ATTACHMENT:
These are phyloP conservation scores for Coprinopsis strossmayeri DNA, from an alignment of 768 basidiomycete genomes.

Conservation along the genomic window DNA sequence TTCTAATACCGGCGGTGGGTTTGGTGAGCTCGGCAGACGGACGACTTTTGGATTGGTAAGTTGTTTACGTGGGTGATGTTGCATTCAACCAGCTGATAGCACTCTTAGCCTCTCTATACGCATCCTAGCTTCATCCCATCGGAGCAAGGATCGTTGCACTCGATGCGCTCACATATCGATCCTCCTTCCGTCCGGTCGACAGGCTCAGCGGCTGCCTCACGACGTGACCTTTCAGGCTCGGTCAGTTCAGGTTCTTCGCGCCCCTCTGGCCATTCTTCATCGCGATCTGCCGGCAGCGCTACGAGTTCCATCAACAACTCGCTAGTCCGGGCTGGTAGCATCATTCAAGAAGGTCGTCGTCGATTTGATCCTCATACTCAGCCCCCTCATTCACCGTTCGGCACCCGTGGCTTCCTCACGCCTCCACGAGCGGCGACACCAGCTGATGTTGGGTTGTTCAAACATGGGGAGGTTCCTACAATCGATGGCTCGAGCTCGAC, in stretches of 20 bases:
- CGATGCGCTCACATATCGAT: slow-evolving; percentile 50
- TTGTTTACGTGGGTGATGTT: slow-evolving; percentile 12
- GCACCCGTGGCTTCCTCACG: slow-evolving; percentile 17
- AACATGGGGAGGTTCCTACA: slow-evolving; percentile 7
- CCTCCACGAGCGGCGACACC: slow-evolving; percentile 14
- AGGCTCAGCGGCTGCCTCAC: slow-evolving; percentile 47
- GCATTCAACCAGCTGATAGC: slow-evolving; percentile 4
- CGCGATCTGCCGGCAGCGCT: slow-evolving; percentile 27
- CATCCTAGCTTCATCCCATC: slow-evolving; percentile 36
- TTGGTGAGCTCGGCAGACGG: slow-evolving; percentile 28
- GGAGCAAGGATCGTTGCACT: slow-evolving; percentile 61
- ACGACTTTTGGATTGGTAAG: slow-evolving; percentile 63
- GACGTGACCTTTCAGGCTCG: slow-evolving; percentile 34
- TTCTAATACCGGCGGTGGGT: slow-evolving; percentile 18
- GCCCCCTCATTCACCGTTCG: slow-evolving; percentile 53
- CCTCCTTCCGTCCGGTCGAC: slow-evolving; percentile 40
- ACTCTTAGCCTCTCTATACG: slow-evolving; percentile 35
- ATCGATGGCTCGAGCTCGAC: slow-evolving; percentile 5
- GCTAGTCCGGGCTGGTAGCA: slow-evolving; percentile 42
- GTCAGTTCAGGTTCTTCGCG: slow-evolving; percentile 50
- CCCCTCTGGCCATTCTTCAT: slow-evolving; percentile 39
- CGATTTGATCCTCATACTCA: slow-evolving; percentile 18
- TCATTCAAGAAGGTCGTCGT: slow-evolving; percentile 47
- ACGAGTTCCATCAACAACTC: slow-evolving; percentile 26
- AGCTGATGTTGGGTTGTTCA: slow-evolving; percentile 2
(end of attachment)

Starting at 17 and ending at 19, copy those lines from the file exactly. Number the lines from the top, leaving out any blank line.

- GCCCCCTCATTCACCGTTCG: slow-evolving; percentile 53
- CCTCCTTCCGTCCGGTCGAC: slow-evolving; percentile 40
- ACTCTTAGCCTCTCTATACG: slow-evolving; percentile 35